I believe in distributed systems. The Internet is a distributed system, the e-mail network on the Internet is a distributed system, DNS is a distributed system. Centralized solutions doesn\’t scale well on the Internet. My bet would be that DUNDi soon is implemented by everyone using Free World Dialup and/or Asterisk. That is quite a lot of users. What will become of Enum is something we don\’t know yet. The technology is there, the winning implementation isn\’t here yet.

The end-user based authentication for SIP is now S/MIME, a standard that has not proven to be a success for secure e-mail. The whole set of NAT support functions implemented in many SIP proxies and session boarder controllers also violates the S/MIME message integrity, putting even more roadblocks in the path towards secure and trustworthy SIP-based telephony.
In September a new Internet Draft was published by the SIP working group. This drafts suggests that a proxy authenticates users within a domain by signing messages with a private key belonging to the domain, not the user. This takes the burden off the SIP phone. The draft also notes that a user may use many phones and having a endpoint-based authentication scheme forces the user to install the private key in all devices, something that may end up to be impossible to manage. The new scheme works up to a certain level, and gives us a possible solution to move forward with, even if it doesn\’t give us strong end-to-end encryption. I hope that we can come up with a working scheme before it is too late, before we have a too large mass of unsecured phones out there. Changing the proxy is already much easier than forcing a change of the SIP phones used today.

The authentication service authenticates the identity of the message sender and validates that the identity given in the message can legitimately be asserted by the sender. Then it computes a signature over the canonical form of several headers and all the bodies, and inserts this signature into the message.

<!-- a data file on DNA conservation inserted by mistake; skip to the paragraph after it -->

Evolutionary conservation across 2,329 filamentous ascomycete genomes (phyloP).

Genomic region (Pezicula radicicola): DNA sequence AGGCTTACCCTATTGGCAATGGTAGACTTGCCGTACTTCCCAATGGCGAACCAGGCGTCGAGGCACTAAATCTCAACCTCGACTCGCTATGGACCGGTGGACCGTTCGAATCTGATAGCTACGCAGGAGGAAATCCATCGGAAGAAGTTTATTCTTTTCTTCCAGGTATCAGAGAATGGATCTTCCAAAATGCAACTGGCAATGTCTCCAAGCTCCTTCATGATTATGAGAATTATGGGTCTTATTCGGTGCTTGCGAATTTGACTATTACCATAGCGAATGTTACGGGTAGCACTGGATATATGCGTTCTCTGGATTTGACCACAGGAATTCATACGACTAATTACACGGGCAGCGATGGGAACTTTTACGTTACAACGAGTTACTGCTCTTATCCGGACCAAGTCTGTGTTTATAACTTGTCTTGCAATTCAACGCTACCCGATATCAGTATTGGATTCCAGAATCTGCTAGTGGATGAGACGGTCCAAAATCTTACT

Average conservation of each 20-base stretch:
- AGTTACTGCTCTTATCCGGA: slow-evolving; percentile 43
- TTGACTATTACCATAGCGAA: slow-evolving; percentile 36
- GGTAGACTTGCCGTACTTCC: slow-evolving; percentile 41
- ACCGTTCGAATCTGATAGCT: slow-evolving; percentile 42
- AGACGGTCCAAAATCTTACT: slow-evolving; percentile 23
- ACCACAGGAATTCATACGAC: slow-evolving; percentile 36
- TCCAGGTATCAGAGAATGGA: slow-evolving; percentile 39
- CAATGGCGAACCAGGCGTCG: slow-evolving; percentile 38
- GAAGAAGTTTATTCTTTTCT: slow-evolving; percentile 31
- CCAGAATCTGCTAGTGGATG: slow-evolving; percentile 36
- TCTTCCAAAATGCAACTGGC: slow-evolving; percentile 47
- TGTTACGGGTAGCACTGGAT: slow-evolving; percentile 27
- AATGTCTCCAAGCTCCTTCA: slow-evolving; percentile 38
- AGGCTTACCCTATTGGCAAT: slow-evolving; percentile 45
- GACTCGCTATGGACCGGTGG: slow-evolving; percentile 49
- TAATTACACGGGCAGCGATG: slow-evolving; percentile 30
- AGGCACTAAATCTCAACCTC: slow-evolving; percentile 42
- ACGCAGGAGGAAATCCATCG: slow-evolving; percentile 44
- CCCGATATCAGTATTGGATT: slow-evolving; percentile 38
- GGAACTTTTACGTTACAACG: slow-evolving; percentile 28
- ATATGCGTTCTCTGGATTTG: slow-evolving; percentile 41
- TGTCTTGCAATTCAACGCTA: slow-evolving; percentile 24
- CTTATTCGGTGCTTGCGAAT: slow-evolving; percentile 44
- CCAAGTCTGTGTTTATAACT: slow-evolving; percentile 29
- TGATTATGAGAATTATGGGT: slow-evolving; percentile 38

Asterisk CVS HEAD, the development branch of Asterisk that came alive after the release of 1.0, is changing dramatically. One of the new features is the Realtime Arcthitecture. This is an architecture that has been wanted for a long time. Let me give you a very brief explanation:

In the 1.0 version, there is a lot of support for database configuration of Asterisk users and phones. This code is hacked into the source with a lot of compile time directives. There is support mostly for MySQL, which of course made users of other databases wanting to add code for their database of choice. This was unmanageable. The code was becoming very hard to maintain and the number of non-compatible patches was overwhelming.

The realtime architecture takes care of this. It is basically a code change, not really so much of new functionality – yet. The channel drivers for SIP and IAX2 and the voicemail application now can access user data in a database in a very clean way, without compile time directives. The database source is configured in the configuration file extconfig.conf. There are a number of new applications to read and change database data as well.

The architecture is open for new drivers, if you want to add support of your database, LDAP or EBCDIC files – then write a driver to the res_config module. Additions and patches are welcome!

For those of you that use MYSQLFRIENDS today in IAX or SIP, there\’s a change in how you set up the database table, documented in the docs directory. Otherwise there is no change in what we support or not. You can still not use MYSQLFRIENDS together with mailbox notification or NAT keep-alives in the SIP channel.

With this architecture, we hope to get more manageable code and improved support for a number of databases and configuration platforms in Asterisk, both for \”realtime\” data and persistent configurations.

Asterisk has a new friend in the Linux community:

Jon \’Maddog\’ Hall, president of Linux International, told delegates at the LinuxWorld conference in London today that open source VoIP technology, such as Asterisk, would take the market by storm. He said systems based on Asterisk would be up to ten times cheaper than proprietary IP PBX (softswitch) products from the likes of Cisco and 3Com.